The journey will consist of three stories that differ emotionally and visually. Our hero will move from the urban chaos in which he lives to the pseudo-idyllic suburbs, and from there he will escape into the jungle society, but the tyrant, Gorgon, the accuser will still control everything. Although it may seem that encounters with various incarnations of the present mother, the absent father and former lovers will relieve the hero of such psychological burdens as psychodrama, and therapy means conversation, and that here consists not of words, but of convulsions that preclude any healing. . A delusional depiction of Jewish guilt, sexual unfulfillment, paternal rebellion, and maternal horrors was a horror of the eternally quivering psyche and a black comedy with misfortune as monstrous as a juvenile spring. If ever there was a moment for a break from fairytales, the spell is about to break. On screen, there is no boundary between worn-out memories, legacy fears and traumas, and reality distorted by a neurotic mind. Nervous laughter is our only defense in front of a screen. Don’t say I didn’t warn you.
Ari Aster’s third full-length film is some of his most brutal work. Impotence is the theme and guiding principle of the narrative. The hero does not start with anything, but rather reacts to the omnipresent misfortune, and reaction usually means flight, which further reveals Poe’s helplessness. It is in this enchanted circle that Joaquin Phoenix finds himself to the fullest. Cinematographer Pawe Pogorzelski, acting on the advice of the director and screenwriter, doesn’t just celebrate the Phoenix warehouse of mutters and whines, with the actor’s exaggeratedly contorted face, perpetually surprised eyes and crooked attitude. By estimation, the “Joker” star is either the greatest strength or greatest weakness of “Because He’s Afraid.” The rating will depend on the viewer’s tolerance of the pessimistic vision of a man who, rather than trying to lighten the darkness of the soul, is consuming it. In his delusional imagination, Aster is unable or unwilling to transcend his tortured mentality. By giving insight into the mind, it does not give insight into everyday life. Is the lover paranoid or not? It’s irrelevant, because – unlike the genre’s patron Charlie Kaufman – Aster throws us into the depths of sick cognition rather than tending to its cracks. Thus he treats his personality as a puppet, deprived of the ability to act, think critically and self-reflect more deeply than the narcissistic complainer.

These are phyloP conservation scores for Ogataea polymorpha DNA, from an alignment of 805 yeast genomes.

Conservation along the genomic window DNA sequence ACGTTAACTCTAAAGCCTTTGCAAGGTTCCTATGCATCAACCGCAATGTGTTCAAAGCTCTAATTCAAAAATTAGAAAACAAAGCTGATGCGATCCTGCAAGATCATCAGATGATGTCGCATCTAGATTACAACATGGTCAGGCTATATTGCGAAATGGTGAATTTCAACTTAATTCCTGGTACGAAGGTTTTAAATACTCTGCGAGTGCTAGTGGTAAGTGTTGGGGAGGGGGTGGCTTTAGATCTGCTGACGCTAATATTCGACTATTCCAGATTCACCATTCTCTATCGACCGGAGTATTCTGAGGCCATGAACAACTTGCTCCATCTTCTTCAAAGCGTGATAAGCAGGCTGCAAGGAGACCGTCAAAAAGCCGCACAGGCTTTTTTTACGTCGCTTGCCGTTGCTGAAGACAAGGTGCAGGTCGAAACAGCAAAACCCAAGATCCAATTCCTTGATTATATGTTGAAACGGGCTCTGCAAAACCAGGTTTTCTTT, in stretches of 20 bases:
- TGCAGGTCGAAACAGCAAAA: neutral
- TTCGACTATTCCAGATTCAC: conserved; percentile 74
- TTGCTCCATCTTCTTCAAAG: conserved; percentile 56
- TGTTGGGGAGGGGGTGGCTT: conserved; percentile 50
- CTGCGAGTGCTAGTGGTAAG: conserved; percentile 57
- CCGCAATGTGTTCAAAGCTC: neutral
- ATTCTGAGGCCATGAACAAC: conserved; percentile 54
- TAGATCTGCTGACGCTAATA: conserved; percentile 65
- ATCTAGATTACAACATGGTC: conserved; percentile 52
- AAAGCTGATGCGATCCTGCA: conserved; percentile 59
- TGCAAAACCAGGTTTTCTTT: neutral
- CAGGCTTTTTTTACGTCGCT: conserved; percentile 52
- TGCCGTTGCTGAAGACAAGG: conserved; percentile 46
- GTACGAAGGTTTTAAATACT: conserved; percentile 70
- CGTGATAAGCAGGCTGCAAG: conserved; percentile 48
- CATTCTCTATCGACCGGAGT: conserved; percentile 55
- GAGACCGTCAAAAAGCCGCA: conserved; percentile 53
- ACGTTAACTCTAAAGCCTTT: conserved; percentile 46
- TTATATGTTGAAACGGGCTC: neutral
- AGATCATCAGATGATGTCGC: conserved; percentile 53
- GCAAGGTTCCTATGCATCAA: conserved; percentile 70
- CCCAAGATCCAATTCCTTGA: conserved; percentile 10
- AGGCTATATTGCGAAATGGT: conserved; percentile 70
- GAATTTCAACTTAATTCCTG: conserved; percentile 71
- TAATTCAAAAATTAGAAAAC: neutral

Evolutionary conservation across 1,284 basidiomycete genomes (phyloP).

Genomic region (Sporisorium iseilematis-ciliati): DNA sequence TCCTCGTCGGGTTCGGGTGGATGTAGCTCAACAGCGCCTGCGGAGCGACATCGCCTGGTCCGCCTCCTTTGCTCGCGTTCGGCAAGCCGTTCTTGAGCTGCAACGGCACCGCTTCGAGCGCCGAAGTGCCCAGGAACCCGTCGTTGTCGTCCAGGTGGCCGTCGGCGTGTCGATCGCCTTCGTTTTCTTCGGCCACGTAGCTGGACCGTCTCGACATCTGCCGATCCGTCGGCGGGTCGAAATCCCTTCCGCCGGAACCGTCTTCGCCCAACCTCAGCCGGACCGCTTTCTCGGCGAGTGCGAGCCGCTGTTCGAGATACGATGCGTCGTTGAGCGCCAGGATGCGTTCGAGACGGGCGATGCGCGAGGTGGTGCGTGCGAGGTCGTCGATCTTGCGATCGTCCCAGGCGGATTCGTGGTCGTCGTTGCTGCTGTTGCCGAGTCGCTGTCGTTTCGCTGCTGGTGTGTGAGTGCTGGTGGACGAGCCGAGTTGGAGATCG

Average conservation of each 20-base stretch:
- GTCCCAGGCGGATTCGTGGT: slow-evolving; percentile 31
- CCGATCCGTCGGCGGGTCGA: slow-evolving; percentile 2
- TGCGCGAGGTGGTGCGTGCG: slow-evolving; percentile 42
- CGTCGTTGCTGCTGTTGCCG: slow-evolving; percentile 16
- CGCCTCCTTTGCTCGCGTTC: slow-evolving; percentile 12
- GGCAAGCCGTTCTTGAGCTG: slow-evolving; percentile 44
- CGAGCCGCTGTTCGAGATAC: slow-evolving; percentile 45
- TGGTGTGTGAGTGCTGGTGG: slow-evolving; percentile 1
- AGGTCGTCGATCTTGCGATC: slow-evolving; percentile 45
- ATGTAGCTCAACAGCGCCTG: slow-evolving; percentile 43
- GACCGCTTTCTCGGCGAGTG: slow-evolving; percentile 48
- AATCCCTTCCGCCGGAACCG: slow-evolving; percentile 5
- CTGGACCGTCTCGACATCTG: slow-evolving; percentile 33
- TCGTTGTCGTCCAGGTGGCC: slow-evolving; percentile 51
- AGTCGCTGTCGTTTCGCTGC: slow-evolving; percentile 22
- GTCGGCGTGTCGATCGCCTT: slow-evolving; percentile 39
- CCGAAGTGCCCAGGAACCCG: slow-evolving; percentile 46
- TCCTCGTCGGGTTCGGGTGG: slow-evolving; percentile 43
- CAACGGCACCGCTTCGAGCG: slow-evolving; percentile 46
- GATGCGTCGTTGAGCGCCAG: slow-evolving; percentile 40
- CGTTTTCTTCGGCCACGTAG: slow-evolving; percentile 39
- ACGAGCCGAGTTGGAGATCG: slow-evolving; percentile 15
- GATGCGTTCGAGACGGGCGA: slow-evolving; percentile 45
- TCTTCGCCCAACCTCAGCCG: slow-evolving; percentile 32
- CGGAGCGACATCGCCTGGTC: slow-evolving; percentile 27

All this means that the Oedipus complex, altered by nightmarish states, turns out not to be explanatory evidence, but a reduced psychological cliché. Mind-blowing, on the other hand, turns out to be a set of symbols subtle in construction, but lifeless. Yes, Aster is still both a hacker and an artist, a powerhouse with a wild imagination, capable of scratching the viewer emotionally. It gives us a work very rich in staging, remarkable in terms of individual scenes, a voice that gives no moment’s rest (Bobby Krelik), and, despite a three-hour screening, meticulous in construction. In addition, it is strongly self-referential, based on the legendary Matrix, clearly inspired by cinema history. Reaching his favorite motifs and putting them in a new light (if the story invented before his first appearance is to be considered as such), he confines himself to indictment and comes perilously close to a barren tirade: the world is cruel, the mother is to blame, there is no saving. Aster becomes saddled with the thesis about the instability of personal relationships and familial gloom, which – at least on screen – he can’t escape. Perhaps he is sarcastic and agitated with a very dark sense of humor. Or perhaps, even as an artist with such a rich and grotesque imagination, he finally reveals his mental limitations? Whatever the case, you won’t be freeing yourself from the products of his sick imagination any time soon.
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